THAT WAS UNEXPECTEDLY…WELL…EXPECTED
In Ex Parte Akio Ochiai, Masakikosuge, and Takao Daicho, Appeal 2010-001367 decided February 14, 2011, the Board of Patent Appeals and Interferences (BPAI) affirmed an Examiner’s obviousness rejection of the claims of the application because the Appellants failed to show specific evidence that an ordinary artisan would not have attempted to use individual compounds described in the prior art in the manner claimed in the application with a reasonable expectation of success.
It is now well established that when a claim simply arranges old elements that each perform a known function, yielding no more than one would expect, the combination is obvious to a person skilled in the art. In other words, combining two compositions each known to be useful for the same purpose to form a third composition used for the very same purpose, is prima facie obvious since the idea of combining the compositions flows logically from their individual properties. However, evidence of an unexpected result of a substantially superior property of the combination can be used to show unexpected results compared to the closest prior art.
In this appeal proceeding, the claims involved a health food product having curcumin, scymnol, and isoflavones, which were individually described in the prior art as useful for treating hyperlipidemia and atherosclerosis.
In rejecting the claims as obvious, the examiner found that the substances were used “in compositions to treat hyperlipidemia and atherosclerosis, [so] an artisan of ordinary skill would have reasonable expectation that a combination of the substances would also be useful in creating compositions to treat hyperlipidemia and atherosclerosis.” The examiner thus found that the invention only combined old ingredients of known properties and the results obtained were merely the additive effect of the ingredients.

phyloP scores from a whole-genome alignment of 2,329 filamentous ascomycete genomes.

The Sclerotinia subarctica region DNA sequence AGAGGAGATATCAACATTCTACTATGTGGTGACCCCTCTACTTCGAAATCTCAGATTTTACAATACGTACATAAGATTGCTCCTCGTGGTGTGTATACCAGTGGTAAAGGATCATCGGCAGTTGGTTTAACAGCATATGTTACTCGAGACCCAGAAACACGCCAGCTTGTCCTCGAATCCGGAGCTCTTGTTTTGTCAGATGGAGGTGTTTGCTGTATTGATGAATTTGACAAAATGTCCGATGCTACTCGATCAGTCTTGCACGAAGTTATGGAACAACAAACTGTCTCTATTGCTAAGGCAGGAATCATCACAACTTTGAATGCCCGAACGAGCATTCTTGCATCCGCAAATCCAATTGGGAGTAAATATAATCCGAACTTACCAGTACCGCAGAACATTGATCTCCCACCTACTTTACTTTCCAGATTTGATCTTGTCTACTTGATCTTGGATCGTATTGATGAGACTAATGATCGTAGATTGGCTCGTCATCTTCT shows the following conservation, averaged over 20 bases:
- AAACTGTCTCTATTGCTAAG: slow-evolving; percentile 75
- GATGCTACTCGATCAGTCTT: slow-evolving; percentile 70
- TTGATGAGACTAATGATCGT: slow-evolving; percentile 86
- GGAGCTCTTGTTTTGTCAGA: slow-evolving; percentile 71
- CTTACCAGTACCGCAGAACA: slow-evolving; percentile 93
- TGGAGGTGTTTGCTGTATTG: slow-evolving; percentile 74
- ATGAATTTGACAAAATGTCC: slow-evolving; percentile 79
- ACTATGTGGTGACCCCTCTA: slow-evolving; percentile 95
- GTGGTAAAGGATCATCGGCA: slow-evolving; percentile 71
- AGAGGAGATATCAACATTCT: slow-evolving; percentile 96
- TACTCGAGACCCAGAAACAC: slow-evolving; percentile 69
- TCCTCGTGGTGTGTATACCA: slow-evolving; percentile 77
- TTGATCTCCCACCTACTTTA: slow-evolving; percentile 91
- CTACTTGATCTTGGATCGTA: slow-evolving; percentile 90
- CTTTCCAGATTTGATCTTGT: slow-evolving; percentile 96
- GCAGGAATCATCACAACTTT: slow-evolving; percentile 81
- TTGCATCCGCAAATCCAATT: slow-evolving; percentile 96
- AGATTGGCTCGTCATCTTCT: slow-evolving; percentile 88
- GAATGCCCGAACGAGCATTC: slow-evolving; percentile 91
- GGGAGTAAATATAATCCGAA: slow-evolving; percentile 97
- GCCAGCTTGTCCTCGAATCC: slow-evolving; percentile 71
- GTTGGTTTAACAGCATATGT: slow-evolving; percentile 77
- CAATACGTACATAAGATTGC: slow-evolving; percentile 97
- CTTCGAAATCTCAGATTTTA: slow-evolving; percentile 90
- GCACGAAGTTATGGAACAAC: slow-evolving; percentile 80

The applicants argued that there was no motivation for a skilled person to have combined the known components of the prior art with any reasonable expectation of success, contending that there are hundreds of atherosclerosis-treating compounds to choose from and picking random compounds could even result in competing or canceling effects, with possible inherent dangers in combining compounds. Although the appellants offered additional evidence of non-obviousness through declarations, the declarations only established the benefits of the proposed combination of curcumin, scymnol, and isoflavones, and not an unexpected result, according to the BPAI.
As could be expected, the BPAI held that an ordinary artisan would have been prompted to combine the ingredients disclosed in the prior art with the reasonable expectation of producing a food composition suitable for treating and/or preventing atherosclerosis, since the prior art references explicitly taught that the claimed ingredients would have been useful for that treatment. In dismissing the appellants’ contention that the proposed combination was unexpected or unpredictable, the BPAI appeared to focus on the fact that the appellants did not “advance” sufficient evidence of unexpected results to overcome the examiner’s prima facie case. In other words, the appellants failed to provide clear or specific comparative data or evidence supporting their argument.
Thus, when relying on an argument of an unexpected or unpredictable result to overcome an obviousness type rejection, providing solid comparative data or evidence in support of the argument remains to be important.
Read/download the decision here
Prepared by Thomas Lee